Post 45: Installment of – On The Road To Romania
Who Needs Insurance Anyway?
Prague is also a beautiful city. That evening, we walked across Charles Bridge, an ancient stone bridge with towers at each end in the historical part of Prague. We window shopped and ate dinner in a small restaurant near the Vltava River, which divides the city.
The next morning, we learned the insurance broker was having difficulty acquiring insurance. We were told, for the first time, that insurance companies were reluctant to insure new cars bound for Eastern Bloc countries—particularly Romania, (which did not join the European Union until 2007). The broker would keep trying, but was not confident of success and would have a final answer Wednesday morning. We had not planned to do much sightseeing, but now had a full day to do so. We walked through the extensive grounds of the Prague Castle and spent several hours at St. Vitus Cathedral, a magnificent building begun in the fourteenth century and built in phases over the next six centuries. We each bought a piece of Czech blown glass for our wives, ate Czech food and over dinner, Dr. G decided, with or without insurance, we must depart the next day. We simply wouldn’t have time to wait any longer for the coverage.
At noon on Wednesday, we stood inside a modern convenience store and gas station near the entrance to route D1/E65, a major expressway. The brand new cars were parked at the gas pumps, full of gas, but with no insurance, which, we were told, was impossible to obtain.
Thankfully, the sandwiches I chose for our lunch on the road were wrapped in cellophane so I didn’t have to guess at the contents. I picked up some chips, nuts, bottled water and chocolate, pleased their wrapper pictures look the same around the world. On my way to check out, I saw some maps and picked one up. “Dr. G, should we get a map?”
“Oh, Beeal, I know zee way, we don’t need one. Well, maybe. Sure, iss OK. Get one, that way you see too where we go.”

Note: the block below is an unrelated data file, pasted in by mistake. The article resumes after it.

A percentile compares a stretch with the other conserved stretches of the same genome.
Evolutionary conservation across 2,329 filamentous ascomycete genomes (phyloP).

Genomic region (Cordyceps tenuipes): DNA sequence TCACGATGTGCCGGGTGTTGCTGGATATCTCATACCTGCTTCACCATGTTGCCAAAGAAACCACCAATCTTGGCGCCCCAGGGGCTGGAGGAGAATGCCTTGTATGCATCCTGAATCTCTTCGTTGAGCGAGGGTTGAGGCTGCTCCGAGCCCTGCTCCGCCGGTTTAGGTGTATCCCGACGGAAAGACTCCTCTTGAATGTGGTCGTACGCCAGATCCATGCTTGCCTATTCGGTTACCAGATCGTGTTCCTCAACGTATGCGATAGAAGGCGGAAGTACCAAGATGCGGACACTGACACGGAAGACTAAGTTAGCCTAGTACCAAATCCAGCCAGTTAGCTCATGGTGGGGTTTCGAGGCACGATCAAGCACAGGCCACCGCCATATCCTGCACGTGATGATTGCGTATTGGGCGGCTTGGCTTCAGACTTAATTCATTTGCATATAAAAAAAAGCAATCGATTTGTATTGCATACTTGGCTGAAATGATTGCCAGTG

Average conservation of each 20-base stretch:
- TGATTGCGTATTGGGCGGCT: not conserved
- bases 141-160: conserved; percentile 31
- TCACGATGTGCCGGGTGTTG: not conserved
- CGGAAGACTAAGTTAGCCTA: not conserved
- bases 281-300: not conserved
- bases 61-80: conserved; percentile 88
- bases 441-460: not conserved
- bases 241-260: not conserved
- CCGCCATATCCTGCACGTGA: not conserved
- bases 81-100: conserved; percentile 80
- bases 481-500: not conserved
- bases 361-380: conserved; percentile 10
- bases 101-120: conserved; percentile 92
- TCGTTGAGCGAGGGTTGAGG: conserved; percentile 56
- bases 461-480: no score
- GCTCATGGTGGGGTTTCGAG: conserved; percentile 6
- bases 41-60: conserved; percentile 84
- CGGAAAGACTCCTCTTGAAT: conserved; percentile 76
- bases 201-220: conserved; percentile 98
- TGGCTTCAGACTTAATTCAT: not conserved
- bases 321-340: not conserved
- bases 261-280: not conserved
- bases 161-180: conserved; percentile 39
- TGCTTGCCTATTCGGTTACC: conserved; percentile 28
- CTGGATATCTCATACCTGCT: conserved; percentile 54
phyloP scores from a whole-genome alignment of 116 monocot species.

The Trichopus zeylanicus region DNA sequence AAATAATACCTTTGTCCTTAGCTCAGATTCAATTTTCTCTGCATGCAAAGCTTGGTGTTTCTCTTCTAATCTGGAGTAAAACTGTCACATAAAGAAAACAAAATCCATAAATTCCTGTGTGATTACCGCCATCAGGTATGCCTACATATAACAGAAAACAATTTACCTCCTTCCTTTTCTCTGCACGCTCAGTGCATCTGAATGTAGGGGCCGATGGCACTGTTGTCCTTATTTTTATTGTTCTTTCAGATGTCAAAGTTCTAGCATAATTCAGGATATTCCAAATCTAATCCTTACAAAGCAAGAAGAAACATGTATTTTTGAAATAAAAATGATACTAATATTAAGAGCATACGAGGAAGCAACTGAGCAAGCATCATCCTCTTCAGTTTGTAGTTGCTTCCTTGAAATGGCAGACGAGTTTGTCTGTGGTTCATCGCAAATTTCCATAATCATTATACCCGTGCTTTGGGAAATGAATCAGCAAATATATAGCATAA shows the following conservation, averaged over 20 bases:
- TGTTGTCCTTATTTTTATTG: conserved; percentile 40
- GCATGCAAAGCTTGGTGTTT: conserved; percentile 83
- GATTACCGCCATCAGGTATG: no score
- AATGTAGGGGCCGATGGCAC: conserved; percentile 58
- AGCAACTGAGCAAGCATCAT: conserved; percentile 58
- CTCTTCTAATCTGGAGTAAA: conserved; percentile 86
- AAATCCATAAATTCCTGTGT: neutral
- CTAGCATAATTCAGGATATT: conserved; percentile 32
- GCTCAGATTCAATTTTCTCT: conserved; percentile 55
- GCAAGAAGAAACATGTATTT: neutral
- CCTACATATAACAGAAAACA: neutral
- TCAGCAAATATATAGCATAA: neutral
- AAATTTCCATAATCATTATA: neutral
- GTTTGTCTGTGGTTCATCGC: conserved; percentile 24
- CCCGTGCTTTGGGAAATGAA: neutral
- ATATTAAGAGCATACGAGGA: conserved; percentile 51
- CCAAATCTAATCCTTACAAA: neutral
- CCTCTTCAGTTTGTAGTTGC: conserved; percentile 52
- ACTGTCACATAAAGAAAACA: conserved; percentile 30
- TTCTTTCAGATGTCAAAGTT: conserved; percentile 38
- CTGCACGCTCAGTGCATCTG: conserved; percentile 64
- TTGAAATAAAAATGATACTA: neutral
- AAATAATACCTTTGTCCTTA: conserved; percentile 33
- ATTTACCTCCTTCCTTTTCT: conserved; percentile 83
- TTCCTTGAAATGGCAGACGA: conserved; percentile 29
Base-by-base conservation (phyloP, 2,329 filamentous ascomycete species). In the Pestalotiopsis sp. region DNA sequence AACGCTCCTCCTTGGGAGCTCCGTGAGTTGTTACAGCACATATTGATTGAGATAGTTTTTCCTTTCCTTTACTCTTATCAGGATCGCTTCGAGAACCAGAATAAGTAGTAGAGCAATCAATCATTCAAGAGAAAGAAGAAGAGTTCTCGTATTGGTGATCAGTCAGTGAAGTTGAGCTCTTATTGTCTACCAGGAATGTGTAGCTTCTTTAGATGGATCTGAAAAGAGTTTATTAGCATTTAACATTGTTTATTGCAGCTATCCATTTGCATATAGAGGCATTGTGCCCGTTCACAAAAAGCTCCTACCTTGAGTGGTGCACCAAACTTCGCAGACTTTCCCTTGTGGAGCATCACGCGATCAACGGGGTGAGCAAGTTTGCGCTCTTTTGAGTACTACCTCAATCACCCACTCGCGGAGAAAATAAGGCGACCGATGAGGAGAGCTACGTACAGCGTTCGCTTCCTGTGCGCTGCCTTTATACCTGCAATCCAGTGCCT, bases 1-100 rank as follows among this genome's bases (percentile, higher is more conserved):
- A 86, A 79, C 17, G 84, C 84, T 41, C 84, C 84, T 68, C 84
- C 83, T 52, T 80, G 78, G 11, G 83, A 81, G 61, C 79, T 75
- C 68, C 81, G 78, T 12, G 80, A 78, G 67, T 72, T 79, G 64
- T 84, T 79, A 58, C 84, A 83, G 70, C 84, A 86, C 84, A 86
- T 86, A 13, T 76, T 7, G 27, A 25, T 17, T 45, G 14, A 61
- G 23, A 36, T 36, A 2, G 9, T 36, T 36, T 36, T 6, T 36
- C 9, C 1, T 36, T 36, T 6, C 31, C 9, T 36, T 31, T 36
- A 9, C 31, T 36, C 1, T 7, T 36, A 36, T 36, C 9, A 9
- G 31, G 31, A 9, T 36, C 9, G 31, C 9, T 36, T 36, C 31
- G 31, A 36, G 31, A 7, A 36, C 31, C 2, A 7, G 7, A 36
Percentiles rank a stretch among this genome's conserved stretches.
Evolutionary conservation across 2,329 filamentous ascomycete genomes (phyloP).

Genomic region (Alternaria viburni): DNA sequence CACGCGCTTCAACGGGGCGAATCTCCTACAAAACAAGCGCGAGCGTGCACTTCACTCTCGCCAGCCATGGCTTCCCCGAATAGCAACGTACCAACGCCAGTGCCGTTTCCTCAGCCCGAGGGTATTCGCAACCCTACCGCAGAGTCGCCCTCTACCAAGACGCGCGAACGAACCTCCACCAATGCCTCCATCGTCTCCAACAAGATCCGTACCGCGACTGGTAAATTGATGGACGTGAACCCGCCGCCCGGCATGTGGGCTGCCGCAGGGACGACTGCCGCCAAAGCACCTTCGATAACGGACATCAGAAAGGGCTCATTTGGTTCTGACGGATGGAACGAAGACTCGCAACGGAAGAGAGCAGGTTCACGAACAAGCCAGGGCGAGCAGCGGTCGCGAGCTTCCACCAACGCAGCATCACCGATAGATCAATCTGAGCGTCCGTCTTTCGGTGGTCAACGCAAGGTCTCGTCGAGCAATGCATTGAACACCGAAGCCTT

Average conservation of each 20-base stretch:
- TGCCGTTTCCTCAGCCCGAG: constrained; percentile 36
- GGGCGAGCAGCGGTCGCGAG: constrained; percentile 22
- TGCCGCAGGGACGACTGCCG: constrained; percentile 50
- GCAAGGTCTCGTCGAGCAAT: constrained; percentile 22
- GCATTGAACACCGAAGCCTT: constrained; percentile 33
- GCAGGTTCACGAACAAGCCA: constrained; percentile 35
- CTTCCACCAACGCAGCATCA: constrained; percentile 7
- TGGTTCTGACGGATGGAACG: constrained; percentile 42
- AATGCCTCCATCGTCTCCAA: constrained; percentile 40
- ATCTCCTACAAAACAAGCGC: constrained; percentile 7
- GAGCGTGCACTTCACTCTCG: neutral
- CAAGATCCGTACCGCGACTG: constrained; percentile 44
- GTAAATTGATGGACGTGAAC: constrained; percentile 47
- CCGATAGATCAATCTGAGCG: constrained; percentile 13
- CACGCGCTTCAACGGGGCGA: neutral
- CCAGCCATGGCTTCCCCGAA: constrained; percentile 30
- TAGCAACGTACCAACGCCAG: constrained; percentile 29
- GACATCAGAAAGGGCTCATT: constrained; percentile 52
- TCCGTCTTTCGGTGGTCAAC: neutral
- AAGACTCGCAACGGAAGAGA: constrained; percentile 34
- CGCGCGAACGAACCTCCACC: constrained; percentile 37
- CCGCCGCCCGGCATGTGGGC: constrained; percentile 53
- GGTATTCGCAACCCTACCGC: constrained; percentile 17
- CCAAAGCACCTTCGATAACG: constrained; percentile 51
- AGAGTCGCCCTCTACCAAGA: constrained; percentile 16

Dr. G smiled his usual wide cheerful grin, his eyes twinkling, seemingly without a care in the world, as if he drove brand new, uninsured cars 1,342 kilometers (833 miles) into Eastern Bloc countries every day.
I paid the clerk, unsure of the correct amount, but the man politely helped me sort out the correct Koruna denominations as I grasped gas prices in Europe were truly a lot higher than in the States, approximately four times higher. The price on the pump was the equivalent of $1.20 per liter (about a quart), almost the same price we paid per gallon back in the States!
On my prior trips to Europe, I enjoyed modern fast trains and riding at one hundred forty kilometers per hour down the autobahns. However, I never drove overseas, nor counted out $16,000 in hundred dollar bills, nor drove anywherein the U.S., without auto insurance or with questionable car registrations. And I certainly never navigated two Eastern-bloc border crossings, but I was about to learn how it was done—Dr. G’s way.
I followed Dr. G onto the entrance ramp—after all, he knew the way—and watched in amusement as he jerked through the gears, trying to get accustomed to a manual transmission. My father taught me to drive on a stick shift at age fifteen and I owned and drove many. Now, I smugly prided myself on the fact I had yet to stall or miss a gear.
We settled into a comfortable speed, down an excellent, controlled-access, divided highway, with little traffic and beautiful views of a lightly rolling countryside filled with late fall muted browns, yellows and greens. After driving past several exits with strange sounding town names (Mirosovice, Ostredek, Humpoiec),I opened the map to understand the route more. In about ninety kilometers, at Brno, there was a major interchange where E65 would exit to take us south to Slovakia and on toward Bratislava, near the border of Hungary.
Don’t miss next week’s Who Needs A Map?